Alumni

The University of Waterloo released the "Global Futures: Innovation Update", featuring Waterloo Climate Institute members, Amelia Clarke and Christopher G. Fletcher from the Faculty of Environment, and Dillon Browne from the Faculty of Arts. The publication entitled "The futures we imagine for humanity and our planet" shares insights into new and innovative research across disciplines.

Amy Hall, a Masters of Climate Change Student interested in nature-based solutions for climate change problems reflects on her experience attending COP 28 virtually. She explores themes of biodiversity and regenerative agriculture as key efforts needed to progress on global climate action goals.

Thursday, March 21, 2024 7:00 pm - 8:00 pm EDT (GMT -04:00)

Understanding our feelings about climate change: Impacts on our health

How we feel about climate change is really important - so we need to think about it and measure it. There are a lot of words being used to describe how we feel about climate change: worry, anxiety, eco-anxiety, decreased well-being, and so on. This talk will be lead by Susan Elliott, Professor of Geography and Environmental Management. Susan Elliott's research interests are environment and health, the global environment, urban social geography,and philosophy and method in the social sciences.

Join the Waterloo Climate Institute and Kitchener Public Library for this co-hosted event at the Central Library in Kitchener. Using national and regional examples from her research, Dr. Michelle Rutty will highlight the key climate change risks facing the tourism sector, followed by an interactive discussion on how a shift to sustainable tourism can support our local climate goals.

Jose DiBella, Adjunct Assistant Professor in Geography and Environmental Management and Waterloo Climate Institute delegate attended COP28 in Dubai in-person and shares his reflections regarding the success of the proceedings. A sprawling venue and over-subscribed pass system presented barriers for delegates to collaborate, however, Jose DiBella shares that COP28 remains a key element in a transition to low-carbon future 

Friday, December 15, 2023

One Ocean with Many Voices

Kirsten Müller, Professor in Biology and Waterloo Climate Institute delegate who attended COP28 in Dubai, reflects on the lack of discussion of nature at the proceedings. December 9th was the thematic day at COP28 for Nature, Land Use and Ocean. Many of the conversations and capacity building in the side events, pavilions and final plenary were focused on nature-based solutions for climate change, conservation, preservation and recovery of biodiversity in critical marine and terrestrial habitats. The conversations ranged from, the need to engage with indigenous communities in small island states, to establishing marine protected areas (and how to finance these), to technologies to track and retrieve fishing gear that contribute to microplastics, and the need for sustainable fishing and shipping practices.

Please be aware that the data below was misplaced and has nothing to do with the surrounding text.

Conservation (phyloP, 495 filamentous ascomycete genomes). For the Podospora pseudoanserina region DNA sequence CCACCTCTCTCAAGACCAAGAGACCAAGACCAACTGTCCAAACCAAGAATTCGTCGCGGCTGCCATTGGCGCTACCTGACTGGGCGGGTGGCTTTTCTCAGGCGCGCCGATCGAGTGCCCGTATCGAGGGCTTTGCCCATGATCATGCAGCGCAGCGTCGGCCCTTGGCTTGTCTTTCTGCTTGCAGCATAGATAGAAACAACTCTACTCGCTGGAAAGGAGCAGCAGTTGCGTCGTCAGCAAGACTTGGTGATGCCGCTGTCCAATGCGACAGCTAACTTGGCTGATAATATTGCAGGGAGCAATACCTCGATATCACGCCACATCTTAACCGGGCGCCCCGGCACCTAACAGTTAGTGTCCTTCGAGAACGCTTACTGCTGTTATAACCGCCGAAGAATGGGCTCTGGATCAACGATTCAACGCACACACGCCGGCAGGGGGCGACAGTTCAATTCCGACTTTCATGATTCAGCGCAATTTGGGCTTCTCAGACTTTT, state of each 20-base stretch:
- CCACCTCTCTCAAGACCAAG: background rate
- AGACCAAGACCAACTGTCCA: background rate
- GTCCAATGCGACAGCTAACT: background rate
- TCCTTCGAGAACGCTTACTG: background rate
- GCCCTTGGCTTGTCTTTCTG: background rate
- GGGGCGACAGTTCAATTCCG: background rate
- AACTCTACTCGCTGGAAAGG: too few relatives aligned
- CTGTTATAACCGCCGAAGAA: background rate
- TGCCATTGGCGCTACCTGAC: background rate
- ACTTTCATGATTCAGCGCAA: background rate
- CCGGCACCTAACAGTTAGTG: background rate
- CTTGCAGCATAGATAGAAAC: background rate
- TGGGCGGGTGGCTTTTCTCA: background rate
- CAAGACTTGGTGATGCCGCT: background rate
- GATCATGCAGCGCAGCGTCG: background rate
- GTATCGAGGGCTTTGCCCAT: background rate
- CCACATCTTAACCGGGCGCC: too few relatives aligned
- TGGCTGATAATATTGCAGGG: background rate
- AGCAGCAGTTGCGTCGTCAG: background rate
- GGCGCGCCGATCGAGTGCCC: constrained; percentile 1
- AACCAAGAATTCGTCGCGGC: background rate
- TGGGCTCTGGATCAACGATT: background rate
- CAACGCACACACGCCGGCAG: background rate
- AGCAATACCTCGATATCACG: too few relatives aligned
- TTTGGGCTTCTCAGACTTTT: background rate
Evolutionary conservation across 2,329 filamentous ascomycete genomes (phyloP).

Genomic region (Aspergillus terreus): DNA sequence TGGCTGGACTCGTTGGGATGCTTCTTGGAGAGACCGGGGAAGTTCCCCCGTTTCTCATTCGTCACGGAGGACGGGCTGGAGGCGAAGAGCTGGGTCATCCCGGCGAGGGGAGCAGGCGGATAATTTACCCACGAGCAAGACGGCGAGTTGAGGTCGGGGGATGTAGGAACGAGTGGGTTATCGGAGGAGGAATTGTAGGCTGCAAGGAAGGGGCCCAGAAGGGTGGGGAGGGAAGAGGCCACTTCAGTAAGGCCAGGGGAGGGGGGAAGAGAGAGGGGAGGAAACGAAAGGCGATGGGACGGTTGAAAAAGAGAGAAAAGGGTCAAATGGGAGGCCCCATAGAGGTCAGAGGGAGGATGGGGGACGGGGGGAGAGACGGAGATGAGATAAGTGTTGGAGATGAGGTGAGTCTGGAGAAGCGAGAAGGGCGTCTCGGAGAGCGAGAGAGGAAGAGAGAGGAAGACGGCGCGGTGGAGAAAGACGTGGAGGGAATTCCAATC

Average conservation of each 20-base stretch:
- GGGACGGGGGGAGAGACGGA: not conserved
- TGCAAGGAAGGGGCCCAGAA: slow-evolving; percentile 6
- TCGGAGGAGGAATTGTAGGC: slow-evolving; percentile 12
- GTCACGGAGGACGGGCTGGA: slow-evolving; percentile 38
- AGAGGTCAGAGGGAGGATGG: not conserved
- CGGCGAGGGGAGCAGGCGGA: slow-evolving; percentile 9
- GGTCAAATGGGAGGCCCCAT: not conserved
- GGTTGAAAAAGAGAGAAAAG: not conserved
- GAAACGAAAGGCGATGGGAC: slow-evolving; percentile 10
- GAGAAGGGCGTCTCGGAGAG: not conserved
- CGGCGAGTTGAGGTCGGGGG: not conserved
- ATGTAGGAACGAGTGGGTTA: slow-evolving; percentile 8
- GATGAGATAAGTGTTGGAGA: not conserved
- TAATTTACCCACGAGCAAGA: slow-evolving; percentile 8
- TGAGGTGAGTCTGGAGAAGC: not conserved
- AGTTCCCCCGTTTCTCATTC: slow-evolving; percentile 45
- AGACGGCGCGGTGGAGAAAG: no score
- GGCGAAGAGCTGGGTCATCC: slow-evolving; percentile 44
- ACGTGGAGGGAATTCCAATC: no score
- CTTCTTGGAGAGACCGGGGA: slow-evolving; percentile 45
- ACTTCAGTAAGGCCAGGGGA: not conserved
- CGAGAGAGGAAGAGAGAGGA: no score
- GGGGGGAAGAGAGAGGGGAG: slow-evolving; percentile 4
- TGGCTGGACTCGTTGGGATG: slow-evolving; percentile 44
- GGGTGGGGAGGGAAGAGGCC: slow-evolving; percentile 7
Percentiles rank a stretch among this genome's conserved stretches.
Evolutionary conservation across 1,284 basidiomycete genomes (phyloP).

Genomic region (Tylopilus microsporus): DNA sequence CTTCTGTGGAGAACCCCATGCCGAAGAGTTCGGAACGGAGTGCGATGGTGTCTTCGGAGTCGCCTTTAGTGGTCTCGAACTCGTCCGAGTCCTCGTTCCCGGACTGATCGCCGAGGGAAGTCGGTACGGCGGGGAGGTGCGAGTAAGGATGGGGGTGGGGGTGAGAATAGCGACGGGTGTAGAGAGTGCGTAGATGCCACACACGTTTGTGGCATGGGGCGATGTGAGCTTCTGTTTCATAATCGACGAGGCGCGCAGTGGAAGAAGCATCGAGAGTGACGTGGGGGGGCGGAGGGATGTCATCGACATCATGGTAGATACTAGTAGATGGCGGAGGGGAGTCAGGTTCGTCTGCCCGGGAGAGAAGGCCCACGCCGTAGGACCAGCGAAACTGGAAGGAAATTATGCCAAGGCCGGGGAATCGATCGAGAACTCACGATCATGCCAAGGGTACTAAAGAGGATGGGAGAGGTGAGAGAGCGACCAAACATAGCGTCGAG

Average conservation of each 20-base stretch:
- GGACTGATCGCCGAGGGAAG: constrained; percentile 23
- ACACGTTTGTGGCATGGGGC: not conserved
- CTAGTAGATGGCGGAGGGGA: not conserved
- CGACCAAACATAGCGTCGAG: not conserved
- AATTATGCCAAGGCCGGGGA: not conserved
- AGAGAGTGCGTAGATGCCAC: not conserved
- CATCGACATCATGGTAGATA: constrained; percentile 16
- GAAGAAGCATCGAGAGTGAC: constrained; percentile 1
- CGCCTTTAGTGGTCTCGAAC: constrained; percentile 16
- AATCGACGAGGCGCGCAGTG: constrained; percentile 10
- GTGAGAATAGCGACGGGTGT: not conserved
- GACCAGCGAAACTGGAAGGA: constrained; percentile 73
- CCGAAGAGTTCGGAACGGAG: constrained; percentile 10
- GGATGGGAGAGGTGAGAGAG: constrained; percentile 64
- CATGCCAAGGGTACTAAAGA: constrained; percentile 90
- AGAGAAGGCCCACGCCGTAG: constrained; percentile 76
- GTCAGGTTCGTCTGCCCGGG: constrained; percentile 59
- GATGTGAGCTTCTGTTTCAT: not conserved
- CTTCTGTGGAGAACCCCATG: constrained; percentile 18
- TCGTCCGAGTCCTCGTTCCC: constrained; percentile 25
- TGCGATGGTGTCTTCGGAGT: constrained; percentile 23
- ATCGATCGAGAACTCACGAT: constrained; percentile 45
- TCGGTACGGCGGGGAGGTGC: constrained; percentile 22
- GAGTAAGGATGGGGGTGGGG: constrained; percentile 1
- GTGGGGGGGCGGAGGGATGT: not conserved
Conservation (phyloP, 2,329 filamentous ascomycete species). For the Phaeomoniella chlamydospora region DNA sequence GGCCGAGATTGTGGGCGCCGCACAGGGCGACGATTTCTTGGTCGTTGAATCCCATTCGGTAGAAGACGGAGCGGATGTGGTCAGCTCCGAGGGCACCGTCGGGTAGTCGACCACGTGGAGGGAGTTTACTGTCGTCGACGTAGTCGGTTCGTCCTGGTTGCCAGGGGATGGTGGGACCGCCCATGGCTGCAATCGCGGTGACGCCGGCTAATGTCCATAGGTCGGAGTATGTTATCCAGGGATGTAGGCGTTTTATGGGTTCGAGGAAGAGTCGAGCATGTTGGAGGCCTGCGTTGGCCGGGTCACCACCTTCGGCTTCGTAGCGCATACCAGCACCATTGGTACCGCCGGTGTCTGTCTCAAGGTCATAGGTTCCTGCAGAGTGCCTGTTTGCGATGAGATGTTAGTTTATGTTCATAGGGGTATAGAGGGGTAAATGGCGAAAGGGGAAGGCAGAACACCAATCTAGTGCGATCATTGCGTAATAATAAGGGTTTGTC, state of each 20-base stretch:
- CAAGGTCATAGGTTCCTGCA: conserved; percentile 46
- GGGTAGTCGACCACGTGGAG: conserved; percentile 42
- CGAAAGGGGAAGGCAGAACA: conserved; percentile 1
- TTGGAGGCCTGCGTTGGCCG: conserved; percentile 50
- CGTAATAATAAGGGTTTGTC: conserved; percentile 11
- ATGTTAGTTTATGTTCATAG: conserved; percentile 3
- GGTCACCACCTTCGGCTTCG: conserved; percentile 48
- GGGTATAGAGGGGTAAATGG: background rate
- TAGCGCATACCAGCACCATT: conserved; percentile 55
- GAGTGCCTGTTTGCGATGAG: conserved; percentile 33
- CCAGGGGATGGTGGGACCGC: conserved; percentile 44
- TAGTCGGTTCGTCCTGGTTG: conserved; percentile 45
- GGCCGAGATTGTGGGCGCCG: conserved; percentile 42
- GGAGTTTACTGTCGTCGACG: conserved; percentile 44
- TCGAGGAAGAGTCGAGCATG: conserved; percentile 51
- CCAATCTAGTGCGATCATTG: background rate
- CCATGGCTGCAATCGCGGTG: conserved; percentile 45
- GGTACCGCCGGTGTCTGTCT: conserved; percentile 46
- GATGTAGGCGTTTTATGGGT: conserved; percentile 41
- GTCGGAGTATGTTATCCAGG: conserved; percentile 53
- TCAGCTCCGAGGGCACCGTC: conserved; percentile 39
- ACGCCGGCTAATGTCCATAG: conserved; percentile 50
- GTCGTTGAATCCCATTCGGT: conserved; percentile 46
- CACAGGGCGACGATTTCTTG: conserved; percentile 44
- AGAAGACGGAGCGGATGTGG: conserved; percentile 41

The first Tourism and Climate Change Stocktake report has been released by the Tourism Panel on Climate Change (TPCC) timed with the UN COP-28 Climate Conference. Its 24 key findings aim to support policymakers and the tourism industry in accelerating planning and investment toward low-carbon and climate-resilient global tourism.

University of Waterloo climate change and sustainable tourism expert Professor Daniel Scott was the co-lead, along with Professor Susanne Becken of Griffith University in Australia. The TPCC is a network of over 60 leading international tourism and climate experts from over 30 countries.

Waterloo Climate Institute member and University of Waterloo professor Dr. Amelia Clarke, launched a first-of-its-kind project helping Canadian cities transition to net zero. She envisioned a collaborative approach to tackling climate change. When the federal government announced its Climate Action and Awareness Fund, she asked the Federation of Canadian Municipalities, ICLEI Canada and other academics across Canada if they’d like to co-design a partnership together. They were successful in their bid and were able to secure $4 million for the project.

Shahan Salim, a PhD a PhD candidate in the School of Public Health Sciences and a member of the Waterloo Climate Institute’s COP 28 delegation, has designed a platform to use data from low-cost air quality sensors to monitor and predict adverse outcomes related to air pollution exposure in low-income countries.

UWaterloo students explored the topic of divestment in a recent webinar presented by the Interdisciplinary Centre on Climate Change (IC3) and Faculty of Applied Health Sciences (AHS). The webinar “Unpacking Divestment: What it means for UWaterloo” was held on October 20th, 2020.